It would also be fair to say uneasy rests the rear that sits on an iron throne, but this blog post is about fashion not furniture. It’s time to talk about crowns.
This article will be discussing characters and plot points from the first three seasons of HBO’s excellent series Game of Thrones. If you are caught up on the television show (or have read up through roughly 2/3rds of the way A Storm of Swords) then there won’t be any spoilers here.
I am going to mention very small details from the books in the same timeframe as the show, but I promise, non-spoilery details.
Kings and Crowns
In the beginning of the A Song of Ice and Fire epic (in both book series and TV show) there is a king of the Seven Kingdoms, an uncrowned king in exile, and a northern barbarian who has declared himself King-Beyond-the-Wall.
As the story progresses, we lose two of these kings but quickly there are five more. (And Daenerys, I am not forgetting her. I promise to add her in later.)
Then we lose some more kings.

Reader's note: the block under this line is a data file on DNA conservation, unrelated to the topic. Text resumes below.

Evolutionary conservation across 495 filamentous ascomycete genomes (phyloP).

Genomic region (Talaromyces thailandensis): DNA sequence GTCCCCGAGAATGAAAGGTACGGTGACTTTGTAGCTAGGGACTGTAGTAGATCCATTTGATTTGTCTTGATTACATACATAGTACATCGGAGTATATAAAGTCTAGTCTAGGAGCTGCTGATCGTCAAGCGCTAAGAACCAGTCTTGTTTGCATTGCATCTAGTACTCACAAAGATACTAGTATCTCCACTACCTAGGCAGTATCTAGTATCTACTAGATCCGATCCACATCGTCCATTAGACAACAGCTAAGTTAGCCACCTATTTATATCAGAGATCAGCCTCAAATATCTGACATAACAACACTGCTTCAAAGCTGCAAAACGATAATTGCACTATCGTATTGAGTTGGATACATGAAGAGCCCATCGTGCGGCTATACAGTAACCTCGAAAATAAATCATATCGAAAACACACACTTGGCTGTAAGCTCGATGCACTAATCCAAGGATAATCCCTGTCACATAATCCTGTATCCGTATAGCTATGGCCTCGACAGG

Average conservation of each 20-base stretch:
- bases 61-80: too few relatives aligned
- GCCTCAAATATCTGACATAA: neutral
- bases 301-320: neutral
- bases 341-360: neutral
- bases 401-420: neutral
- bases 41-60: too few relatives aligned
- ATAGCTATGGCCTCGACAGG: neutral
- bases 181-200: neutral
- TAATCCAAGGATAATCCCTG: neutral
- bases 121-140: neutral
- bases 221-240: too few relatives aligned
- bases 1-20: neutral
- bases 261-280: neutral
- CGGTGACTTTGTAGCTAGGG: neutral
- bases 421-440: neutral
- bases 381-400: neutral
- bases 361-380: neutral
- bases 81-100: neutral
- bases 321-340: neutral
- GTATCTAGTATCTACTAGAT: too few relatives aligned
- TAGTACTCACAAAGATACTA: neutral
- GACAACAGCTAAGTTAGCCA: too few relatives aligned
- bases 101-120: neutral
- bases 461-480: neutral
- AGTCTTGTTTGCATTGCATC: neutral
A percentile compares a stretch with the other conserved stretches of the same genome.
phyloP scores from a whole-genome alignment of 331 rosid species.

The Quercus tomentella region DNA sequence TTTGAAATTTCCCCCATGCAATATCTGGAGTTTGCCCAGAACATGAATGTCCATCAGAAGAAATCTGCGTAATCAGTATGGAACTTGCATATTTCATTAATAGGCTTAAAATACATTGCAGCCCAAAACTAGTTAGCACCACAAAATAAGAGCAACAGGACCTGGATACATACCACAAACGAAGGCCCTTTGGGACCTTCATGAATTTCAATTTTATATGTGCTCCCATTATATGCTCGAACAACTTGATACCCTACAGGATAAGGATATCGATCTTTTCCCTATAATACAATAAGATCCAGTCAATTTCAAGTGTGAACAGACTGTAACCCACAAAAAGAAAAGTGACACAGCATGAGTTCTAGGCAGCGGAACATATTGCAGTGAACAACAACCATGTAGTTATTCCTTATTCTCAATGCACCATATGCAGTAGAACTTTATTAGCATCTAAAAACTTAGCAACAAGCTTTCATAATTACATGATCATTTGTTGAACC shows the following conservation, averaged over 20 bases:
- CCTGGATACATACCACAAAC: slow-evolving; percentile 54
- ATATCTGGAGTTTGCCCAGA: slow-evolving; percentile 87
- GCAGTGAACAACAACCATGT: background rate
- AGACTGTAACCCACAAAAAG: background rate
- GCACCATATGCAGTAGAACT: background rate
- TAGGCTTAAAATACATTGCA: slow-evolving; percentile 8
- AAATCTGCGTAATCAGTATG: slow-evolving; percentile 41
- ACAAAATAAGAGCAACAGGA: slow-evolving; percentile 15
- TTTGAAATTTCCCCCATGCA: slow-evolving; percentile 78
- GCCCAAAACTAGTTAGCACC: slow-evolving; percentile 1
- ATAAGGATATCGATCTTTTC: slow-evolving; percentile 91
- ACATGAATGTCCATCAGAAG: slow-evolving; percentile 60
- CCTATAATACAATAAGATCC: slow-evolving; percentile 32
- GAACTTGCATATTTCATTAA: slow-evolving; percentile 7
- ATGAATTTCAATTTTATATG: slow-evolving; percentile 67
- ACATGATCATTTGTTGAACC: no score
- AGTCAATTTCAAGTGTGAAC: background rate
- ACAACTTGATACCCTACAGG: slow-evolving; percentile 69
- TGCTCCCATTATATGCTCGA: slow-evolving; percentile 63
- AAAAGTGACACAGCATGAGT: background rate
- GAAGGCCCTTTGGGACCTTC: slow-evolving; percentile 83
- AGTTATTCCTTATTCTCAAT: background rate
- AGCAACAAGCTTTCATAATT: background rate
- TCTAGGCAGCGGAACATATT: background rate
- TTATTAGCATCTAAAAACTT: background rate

The television show is more or less on track with the books in regards to kings. The main difference is in the number of crowns.
War of the Five Kings, War of the Five, or Two, Crowns
In the books, each monarch who participated in the War of the Five Kings had a unique crown.
Joffrey Baratheon inherited his crown from the previous king, Robert Baratheon (I assume King Bob had a bigger crown for his big manly head and Joffrey had one made to fit.)
Stannis Baratheon, the legitimate heir by blood wore a crown with a flame design, signifying his devotion (or at least, connection) to the fiery Lord of Light.
Renly Baratheon, who just couldn’t wait to be king, sported an impressive crown of antlers growing like vines.
Robb Stark’s practical northern blacksmiths fashioned him an iron crown with a theme of sword points, fitting head gear for a king forged in war.